I'm still not clear, were neck knives worn by whites? I've see a lot of re-enactors of the fur trade era with them, but is that correct?

Spence



I'm one that believes folks, white, red, whatever, over the years were innovative and made or did things that made life easier. It is incomprehensible to me that, somewhere along the line, a real mountain man or Indian never rigged up a neck knife for themselves. As for the painters, some historians put great value on what they depicted. I don't as I see in many of those paintings like horses taller than teepees, three pole teepees, etc. Not accurate historical depictions, IMHO.


By this logic, they should have had AR-15's in the 19th century and steam locomotives during the time of the Greeks. After all, they were innovative, had the technology and manufacturing knowledge and it would have made their lives easier.

Modern thinking and knowledge applied retrospectively makes certain people believe that ALL things were possible in the past. Historical facts have shown us this IS NOT the case.

BTW - we know they had horses and Tipis. Why? Because historians have collected the facts - the same facts so casually dismissed unless they support a person's personal bias. One can't just cherry-pick what they like and dismiss what doesn't agree with their preconceptions...

 
Spence10 
Cannon
Posts: 7001
09-19-18 01:15 PM - Post#1703271    

    In response to Black Hand

You really need to broaden your base of references, Black Hand. If you look in the right place, documentation for most anything is possible. In this instance I recommend Terry Johnston's 9-book series on the Rocky Mountain fur trade. I'll betcha old Titus "Scratch" Bass wore a neck knife.

For the naive and humorless among us, the above is my feeble attempt at irony. I sincerely hope no feelings were hurt by this post. Sort of.

Spence

 
Kansas Jake 
54 Cal.
Posts: 1531
09-19-18 01:19 PM - Post#1703272    

    In response to Black Hand

In these discussions I will have to agree with Black Hand. We really need some evidence of trappers and non NDNs using them. We talk about innovating, but from experience, many times it is hard to get people to adopt innovation. The fact that most of us here use things that are long out of common usage is an argument against innovation. Think about how many industries or processes continue to be done in a certain way because "We've always done it that way."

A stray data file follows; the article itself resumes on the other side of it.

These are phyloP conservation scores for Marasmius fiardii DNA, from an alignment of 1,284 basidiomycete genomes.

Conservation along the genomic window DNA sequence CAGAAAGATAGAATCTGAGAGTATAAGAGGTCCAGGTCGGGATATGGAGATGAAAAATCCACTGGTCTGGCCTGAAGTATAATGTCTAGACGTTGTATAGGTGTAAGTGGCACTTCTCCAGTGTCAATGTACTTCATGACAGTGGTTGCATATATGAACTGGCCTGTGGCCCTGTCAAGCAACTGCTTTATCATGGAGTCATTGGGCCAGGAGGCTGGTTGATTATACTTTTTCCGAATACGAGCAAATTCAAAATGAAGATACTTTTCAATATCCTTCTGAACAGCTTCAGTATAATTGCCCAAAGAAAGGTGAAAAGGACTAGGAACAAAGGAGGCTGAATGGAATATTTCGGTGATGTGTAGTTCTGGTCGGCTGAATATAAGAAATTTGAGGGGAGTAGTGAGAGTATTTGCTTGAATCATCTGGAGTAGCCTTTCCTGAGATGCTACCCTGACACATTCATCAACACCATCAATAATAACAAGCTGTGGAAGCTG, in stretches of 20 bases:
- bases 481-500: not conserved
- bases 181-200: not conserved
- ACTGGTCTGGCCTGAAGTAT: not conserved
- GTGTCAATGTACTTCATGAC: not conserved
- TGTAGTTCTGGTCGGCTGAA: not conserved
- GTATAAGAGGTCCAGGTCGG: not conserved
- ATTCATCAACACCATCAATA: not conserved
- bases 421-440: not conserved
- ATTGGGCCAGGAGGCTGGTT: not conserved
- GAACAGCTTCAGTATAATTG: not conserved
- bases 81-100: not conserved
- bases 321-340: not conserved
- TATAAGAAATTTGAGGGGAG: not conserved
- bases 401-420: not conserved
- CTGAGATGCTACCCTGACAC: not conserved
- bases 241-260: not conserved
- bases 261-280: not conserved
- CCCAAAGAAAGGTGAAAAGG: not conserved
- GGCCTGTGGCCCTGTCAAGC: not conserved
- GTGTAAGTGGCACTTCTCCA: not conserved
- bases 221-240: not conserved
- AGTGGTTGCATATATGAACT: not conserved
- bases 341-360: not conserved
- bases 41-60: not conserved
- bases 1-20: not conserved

Loyalist Dave 
Cannon
Posts: 6922
Loyalist Dave
09-20-18 05:51 AM - Post#1703361    

    In response to NWTF Longhunter

  • Quote:
People don't change, from the time an ancient practical mind figured out how a lever would throw a spear farther and how bending a limb and tying a gut on each end would throw a smaller spear even farther, men have progressed to space travel.



AH BUT..., development is NOT universal, even when all of the resources and abilities to invent or adopt a technology exist.

For example in Australia and in New Zealand, the bow and arrow were not used by the indigenous peoples. Now the Polynesians were sea faring, and did come into contact with cultures with bows, but they did not adopt the bow, nor develop them independent of contact. Cherokees made use of the blowgun..., so do South American paleo peoples today, but it didn't become a universal tool to the Eastern Woodland cultures, even with those that traded with the Cherokee, and knew of its use.

Steel skillets, cooking oil, charcoal, all were known to Europeans and those on the British Isles. YET..., stir-fry in a wok didn't develop, and even after contact was made by sea with China, the wok didn't spread into anglo society until after WWII. By your argument, since all of the needed ingredients and tech were known to be present, some white person must have used a wok in the 18th century, so then Moo Gu Gai Pan might be served at a North American historic home site as an "authentic" colonial dinner dish.